U.N. climate change report countered by 'real data'
"Look at the real data," said John Christy, a former lead author for the U.N. Intergovernmental Panel on Climate Change (IPCC). "Remember that human life is precious. And thus providing access to [energy sources] that enhance human life is really the moral track to take here. I just wouldn't be too excited about these reports from government entities like the United Nations."
The IPCC released a report Oct. 7 recommending governments cut carbon emissions in a manner that would limit global temperature increases to 1.5 degrees Celsius. Such cuts would require "far-reaching" and "unprecedented" modifications of human society, according to the report, but would limit sea-level rise, Arctic ice melting and coral reef reduction.
Among changes required to meet the 1.5-degree goal, according to the report:
-- Renewable sources would have to supply at least 70 percent of the world's electricity by 2050.
-- Coal use to produce electricity would have to be virtually eliminated.
-- At least 1.2 billion acres of pastureland and food crops for humans and animals would have to be converted to grow crops designated for energy use and trees that store carbon.
"We've delivered a message to the governments," Jim Skea, co-chair of the IPCC panel that produced the report, said according to The Washington Post. "It's now their responsibility ... to decide whether they can act on it."
R. Albert Mohler Jr., president of Southern Baptist Theological Seminary, said the IPCC's suggested path forward "isn't really a serious proposal" because "the people who came up with this report and the people who are reporting about the report are flying on airplanes, and they are driving in cars, and they are using all the artifacts” of the Industrial Revolution which the report implies should be scaled back.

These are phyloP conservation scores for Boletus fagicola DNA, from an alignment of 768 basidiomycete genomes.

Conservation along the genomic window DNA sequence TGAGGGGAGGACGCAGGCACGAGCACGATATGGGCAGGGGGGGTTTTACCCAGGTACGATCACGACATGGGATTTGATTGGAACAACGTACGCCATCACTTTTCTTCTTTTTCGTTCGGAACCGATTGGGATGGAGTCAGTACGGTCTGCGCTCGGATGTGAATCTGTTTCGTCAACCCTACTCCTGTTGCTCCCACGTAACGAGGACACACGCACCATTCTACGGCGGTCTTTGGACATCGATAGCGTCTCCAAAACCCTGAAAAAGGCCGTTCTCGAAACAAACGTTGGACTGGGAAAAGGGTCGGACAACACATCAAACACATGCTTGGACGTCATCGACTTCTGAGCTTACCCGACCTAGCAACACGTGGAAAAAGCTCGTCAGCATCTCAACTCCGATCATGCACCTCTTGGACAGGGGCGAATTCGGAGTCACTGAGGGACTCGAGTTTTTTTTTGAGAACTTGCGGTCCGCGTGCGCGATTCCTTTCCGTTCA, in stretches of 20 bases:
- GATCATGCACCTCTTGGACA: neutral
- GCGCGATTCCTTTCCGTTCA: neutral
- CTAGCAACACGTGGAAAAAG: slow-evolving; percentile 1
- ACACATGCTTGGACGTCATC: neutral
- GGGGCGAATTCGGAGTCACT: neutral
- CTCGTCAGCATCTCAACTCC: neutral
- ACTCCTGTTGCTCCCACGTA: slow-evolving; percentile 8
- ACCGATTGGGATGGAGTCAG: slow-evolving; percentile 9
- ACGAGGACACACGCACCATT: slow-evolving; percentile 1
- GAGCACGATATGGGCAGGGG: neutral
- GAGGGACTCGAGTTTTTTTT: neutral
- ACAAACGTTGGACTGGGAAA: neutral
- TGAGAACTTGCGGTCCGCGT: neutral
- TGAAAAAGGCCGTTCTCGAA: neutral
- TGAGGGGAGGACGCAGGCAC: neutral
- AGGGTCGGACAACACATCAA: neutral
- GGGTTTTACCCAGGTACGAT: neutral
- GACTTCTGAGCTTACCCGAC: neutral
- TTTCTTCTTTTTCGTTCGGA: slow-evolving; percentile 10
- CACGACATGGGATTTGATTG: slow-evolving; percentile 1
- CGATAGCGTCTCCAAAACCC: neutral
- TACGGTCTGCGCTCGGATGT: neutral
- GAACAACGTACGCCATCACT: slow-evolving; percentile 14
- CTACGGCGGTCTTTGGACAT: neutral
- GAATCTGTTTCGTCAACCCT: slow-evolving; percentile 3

The report has some scientific credibility, Mohler said Oct. 9 on his podcast The Briefing. But "there is a deep anti-humanism that runs through so much of the ecological movement" and motivates proposals to protect the environment at the expense of human well-being.
God's mandate to humans in Genesis 1:28 calls them to both care for creation and to harness it for human flourishing, Mohler said, not return to pre-Industrial Revolution ways of life.
Christy, distinguished professor of climate science at the University of Alabama in Huntsville and a former Southern Baptist missionary, told Baptist Press scientists generally agree the earth is warming and that humans have played some role in the warming. But "no one knows the percentage of warming that may be due to greenhouse gases," though "in our research it doesn't look like much."
In addition, the effects of warming are less significant than is sometimes portrayed, Christy said, noting God made the world "pretty tough."
"When you just look at real-world data," Christy said, "you don't find the catastrophic changes occurring" claimed by some environmentalists. Even the IPCC "has to admit tornadoes actually have declined in the United States in the last 60-70 years. Atlantic hurricanes actually have declined in the last hundred years."
The world should continue to burn fossil fuels but "make sure the poisons don't go into the atmosphere, like the sulfur dioxides and the nitrogen oxides," Christy said.
As a former missionary in Africa, Christy said he has seen how energy can improve the lives of the world's poor -- which is more important than advancing a scientifically unfounded agenda.
"When you've lived in a place like Africa, you know that life without energy is brutal and short," Christy said. "The drive you should have if you have a moral sense about yourself is that you would want to provide energy for people who don't have it, because energy is a key factor in creating a longer and better life for the billion poor people who don't even have electricity."
A 2007 Southern Baptist Convention resolution "on global warming" urged Southern Baptists “to proceed cautiously in the human-induced global warming debate in light of conflicting scientific research."
The resolution also stated, "We consider proposals to regulate CO2 and other greenhouse gas emissions based on a maximum acceptable global temperature goal to be very dangerous, since attempts to meet the goal could lead to a succession of mandates of deeper cuts in emissions, which may have no appreciable effect if humans are not the principal cause of global warming, and could lead to major economic hardships on a worldwide scale."